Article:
Ask Jack: The Man Who Flexes From WRXes To Lexus?
I’ve said it before and I’ll say it again: everything, and I mean everything, is utterly and absolutely context-dependent. It’s literally true on the atomic level, where we cannot accurately measure both position and velocity at the same time. It’s true at the quantum level, where “quantum entanglement” governs behavior that is currently beyond our ability to understand. It’s even applicable in your dating life; the same size-six girl who feels insubstantial to you in the long evenings at home will acquire new heft after you spend a drunken weekend away with a size two.
Since this is an automotive website and not The Journal Of Theoretical Physics And Deniable Adultery, let’s focus on what context means in the automotive sense. The definitions of fast car, big car, economical car, reliable car, and even full-sized pickup have all changed several times since the end of the First World War. Imagine you fell into a coma in 1975 and woke up today; you’d probably ask how and why cars got so tiny and trucks got so big. The first 911 Turbo was a “widowmaker” with 260 horsepower; today’s model delivers twice that much power and still isn’t the fastest car (around a track, at least) in its price range.
More importantly, our own personal context for an automobile often determines how much we enjoy and appreciate it. Think of all the people who spend their weekends restoring, cleaning and driving “classic cars” that other people threw away decades ago. Think of the over one million people who couldn’t wait to trade their Tri-Five Chevys in on something new, and of all the people who’ve spent major portions of their lives making those same cars better than they were when they left the assembly line. That’s the power of context.
Which brings me to today’s question for Ask Jack. It’s all about one man’s very unusual, but entirely understandable, definitions of “daily driver” and “weekend special”.
(a bunch of very complimentary and ABSOLUTELY TRUE things about your humble author) … I’m one of the lucky few who got out of school with a non-STEM degree and landed a decent job in finance in the New York metro area.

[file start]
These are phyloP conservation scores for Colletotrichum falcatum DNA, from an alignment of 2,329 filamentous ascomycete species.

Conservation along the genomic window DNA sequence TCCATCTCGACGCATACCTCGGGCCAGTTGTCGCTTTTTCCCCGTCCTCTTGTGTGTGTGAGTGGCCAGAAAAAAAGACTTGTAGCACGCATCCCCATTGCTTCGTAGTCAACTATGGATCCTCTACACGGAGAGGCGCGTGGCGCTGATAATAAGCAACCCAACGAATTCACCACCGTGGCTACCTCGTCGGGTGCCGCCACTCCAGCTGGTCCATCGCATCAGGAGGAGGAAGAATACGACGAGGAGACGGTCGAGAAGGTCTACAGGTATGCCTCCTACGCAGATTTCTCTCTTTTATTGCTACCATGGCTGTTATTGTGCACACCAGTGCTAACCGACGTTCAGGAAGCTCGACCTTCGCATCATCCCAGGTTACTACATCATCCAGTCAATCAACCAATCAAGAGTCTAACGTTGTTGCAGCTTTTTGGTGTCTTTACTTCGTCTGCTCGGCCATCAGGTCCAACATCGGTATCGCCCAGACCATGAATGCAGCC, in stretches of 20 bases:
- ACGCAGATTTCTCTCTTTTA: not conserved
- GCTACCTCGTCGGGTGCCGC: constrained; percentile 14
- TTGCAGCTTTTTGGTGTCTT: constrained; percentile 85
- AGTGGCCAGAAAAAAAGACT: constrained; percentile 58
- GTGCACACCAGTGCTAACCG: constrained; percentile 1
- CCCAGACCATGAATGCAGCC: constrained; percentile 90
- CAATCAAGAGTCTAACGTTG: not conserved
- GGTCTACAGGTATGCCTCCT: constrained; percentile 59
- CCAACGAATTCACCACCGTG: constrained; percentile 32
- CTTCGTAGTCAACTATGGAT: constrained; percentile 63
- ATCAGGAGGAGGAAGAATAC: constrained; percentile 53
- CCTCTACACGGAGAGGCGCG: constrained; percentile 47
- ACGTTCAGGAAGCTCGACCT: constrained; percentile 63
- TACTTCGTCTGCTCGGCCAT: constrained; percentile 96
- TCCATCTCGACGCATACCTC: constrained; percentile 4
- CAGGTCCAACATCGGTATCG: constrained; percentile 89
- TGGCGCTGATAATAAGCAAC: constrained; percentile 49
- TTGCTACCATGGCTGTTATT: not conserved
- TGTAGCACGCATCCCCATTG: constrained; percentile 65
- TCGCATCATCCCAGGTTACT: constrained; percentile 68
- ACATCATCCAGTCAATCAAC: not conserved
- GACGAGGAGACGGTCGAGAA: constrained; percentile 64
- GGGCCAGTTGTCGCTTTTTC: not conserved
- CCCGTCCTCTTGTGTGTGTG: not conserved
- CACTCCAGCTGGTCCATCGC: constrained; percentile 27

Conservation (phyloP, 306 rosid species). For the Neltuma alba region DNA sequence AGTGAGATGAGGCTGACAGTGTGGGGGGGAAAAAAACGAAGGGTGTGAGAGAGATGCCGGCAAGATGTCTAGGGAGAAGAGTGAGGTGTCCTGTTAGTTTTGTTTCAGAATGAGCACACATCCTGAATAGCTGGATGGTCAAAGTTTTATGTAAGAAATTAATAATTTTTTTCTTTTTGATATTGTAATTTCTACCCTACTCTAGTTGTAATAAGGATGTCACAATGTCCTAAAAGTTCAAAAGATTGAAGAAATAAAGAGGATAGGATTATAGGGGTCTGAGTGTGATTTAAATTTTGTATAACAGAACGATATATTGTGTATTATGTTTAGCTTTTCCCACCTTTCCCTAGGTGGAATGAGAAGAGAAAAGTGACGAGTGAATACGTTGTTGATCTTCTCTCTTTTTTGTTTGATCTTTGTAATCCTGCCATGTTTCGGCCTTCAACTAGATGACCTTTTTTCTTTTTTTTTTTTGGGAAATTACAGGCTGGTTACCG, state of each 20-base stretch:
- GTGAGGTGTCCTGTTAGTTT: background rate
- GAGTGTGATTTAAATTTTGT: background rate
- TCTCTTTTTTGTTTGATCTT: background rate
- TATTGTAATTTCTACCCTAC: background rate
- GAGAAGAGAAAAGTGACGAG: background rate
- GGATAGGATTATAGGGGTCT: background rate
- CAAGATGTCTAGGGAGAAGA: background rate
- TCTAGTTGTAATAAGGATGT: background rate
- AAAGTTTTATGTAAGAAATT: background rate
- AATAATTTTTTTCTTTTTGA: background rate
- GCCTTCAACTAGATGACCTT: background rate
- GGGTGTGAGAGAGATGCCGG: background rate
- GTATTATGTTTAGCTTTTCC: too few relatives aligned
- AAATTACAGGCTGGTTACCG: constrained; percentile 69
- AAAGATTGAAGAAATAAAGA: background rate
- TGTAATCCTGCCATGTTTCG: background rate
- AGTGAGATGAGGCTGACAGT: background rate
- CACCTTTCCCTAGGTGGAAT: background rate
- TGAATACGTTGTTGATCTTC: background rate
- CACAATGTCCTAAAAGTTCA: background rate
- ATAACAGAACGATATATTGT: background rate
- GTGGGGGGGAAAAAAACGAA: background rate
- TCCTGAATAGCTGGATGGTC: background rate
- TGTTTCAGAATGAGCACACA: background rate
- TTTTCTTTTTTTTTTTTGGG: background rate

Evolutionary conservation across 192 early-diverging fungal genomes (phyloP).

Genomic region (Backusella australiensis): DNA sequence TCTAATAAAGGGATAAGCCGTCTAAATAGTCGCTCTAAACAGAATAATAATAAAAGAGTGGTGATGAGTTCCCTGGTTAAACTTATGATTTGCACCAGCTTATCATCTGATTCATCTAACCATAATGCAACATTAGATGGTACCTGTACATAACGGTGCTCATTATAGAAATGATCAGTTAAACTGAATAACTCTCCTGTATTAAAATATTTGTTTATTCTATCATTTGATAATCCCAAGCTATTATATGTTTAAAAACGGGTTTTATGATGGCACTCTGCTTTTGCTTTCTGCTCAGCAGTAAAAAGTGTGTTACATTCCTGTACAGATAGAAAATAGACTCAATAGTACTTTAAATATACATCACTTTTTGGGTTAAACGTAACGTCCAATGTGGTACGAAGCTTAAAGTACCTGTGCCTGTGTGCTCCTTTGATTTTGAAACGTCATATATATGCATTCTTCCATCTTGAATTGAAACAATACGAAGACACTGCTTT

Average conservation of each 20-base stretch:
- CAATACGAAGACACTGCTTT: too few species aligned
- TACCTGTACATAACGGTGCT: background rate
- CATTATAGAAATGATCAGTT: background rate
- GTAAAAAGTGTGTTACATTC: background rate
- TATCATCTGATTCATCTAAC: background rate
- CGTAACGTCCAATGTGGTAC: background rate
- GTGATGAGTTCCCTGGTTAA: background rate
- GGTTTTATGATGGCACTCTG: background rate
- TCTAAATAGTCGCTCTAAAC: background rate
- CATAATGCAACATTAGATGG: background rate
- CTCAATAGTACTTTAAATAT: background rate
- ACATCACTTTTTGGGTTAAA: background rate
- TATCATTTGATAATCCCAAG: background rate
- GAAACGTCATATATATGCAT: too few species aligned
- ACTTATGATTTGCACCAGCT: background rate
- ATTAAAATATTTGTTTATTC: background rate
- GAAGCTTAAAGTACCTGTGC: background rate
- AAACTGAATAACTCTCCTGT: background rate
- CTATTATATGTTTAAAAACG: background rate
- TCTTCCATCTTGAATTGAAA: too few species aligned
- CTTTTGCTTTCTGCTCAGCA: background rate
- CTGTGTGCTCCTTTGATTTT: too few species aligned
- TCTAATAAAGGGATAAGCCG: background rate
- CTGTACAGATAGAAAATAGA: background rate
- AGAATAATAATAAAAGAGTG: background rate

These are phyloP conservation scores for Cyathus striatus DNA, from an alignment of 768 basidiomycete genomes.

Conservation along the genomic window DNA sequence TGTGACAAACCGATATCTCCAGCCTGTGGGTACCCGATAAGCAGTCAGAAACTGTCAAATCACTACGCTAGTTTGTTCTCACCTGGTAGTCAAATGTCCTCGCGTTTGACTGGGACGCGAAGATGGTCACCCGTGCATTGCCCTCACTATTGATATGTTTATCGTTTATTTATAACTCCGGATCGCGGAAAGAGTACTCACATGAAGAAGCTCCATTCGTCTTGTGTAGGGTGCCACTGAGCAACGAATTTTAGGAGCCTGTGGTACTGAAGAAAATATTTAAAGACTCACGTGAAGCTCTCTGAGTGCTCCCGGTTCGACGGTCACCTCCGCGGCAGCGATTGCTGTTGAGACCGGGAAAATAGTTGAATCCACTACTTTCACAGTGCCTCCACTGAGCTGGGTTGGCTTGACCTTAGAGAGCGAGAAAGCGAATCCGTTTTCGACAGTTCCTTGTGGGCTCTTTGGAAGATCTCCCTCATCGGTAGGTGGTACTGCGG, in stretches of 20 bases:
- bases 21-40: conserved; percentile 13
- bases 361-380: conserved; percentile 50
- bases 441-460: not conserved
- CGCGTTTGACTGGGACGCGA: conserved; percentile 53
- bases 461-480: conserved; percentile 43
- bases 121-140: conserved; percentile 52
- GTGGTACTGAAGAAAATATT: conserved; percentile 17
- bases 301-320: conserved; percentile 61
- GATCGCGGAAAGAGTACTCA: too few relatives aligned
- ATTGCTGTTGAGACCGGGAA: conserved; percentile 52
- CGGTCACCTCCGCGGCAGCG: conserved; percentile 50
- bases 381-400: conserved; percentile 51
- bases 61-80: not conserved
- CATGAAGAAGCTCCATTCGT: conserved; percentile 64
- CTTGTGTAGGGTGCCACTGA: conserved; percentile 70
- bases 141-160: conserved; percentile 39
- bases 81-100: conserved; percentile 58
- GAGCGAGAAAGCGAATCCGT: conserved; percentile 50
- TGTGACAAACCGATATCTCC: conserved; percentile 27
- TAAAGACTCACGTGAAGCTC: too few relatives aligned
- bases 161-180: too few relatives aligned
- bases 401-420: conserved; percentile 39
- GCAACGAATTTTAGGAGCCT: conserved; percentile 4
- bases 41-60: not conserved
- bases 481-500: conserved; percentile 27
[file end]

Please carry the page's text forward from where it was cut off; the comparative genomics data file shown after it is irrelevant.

Currently, I have a late model WRX with summer and winter tires, a catback exhaust, and a warranty, so no major mods there yet. I like the WRX a lot, as it’s immature, engaging, loud, pisses off my cube monkey coworkers, and delivers me north to the fresh pow-pow. But it also sometimes grows tiresome … because it is immature, engaging and loud.
I’ve toyed with the idea of a second car for a while now and my eye has now turned towards the venerable LS400; particularly, a ’98-’00 model, although I wouldn’t be particularly opposed to a good condition ’95+.
Before I go ahead and pull the trigger, should I consider another ride for my luxury, hassle free, low-maintenance steed? It’s a car I wish to teach myself many basic car repair skills on, so something relatively simple (read: not a W220) would be ideal. I’ve thought perhaps an older Acura RL or maybe an Infiniti Q45 would be the ticket, but the LS seems like the “baller” choice (which I’m all about for a second car). Should I up my spending frame and consider an LS430? Am I excluding an oddball choice with my tunnel vision?
Now this is a perfect example of context at work. Nominally speaking, the Lexus LS — in all its various iterations — is the very model of a modern daily driver. But in Ryan’s case, his daily driver is actually a WRX with a loud exhaust. In the world as most of us know it, a Lexus is a completely reliable automobile and a WRX is a head gasket repair waiting to happen. In Ryan’s world, the WRX still has a warranty and the Lexus will be a chance to learn basic auto-mechanic skills.
Things fall apart! The center cannot hold! Mere anarchy is loosed upon the world!
Alright. Let’s take a serious look at this. I’d be remiss if I didn’t remind Ryan that you gotta be rich to own a cheap car, particularly when that cheap car was originally developed with no cost constraints, packed full of massively over-engineered components, and sold at a loss to people who expected it to require no more maintenance than would a Camry.
With that disclaimer duly supplied, we can start narrowing down the possibilities. As much as I love the Q45, both in concept and execution, I cannot recommend Ryan even think about buying one. The original cars — the ones that were Nissan Presidents overseas — are all worn beyond any possibility of salvaging. The second and third generation cars, which were based on the considerably less ambitious Nissan Cima, are pieces of junk. They’re chock-full of parts that might be common in Japan but are both rare and expensive on these shores. The juice here is not worth the squeeze, not by a long shot. As Neil McCauley once said, “Walk away.”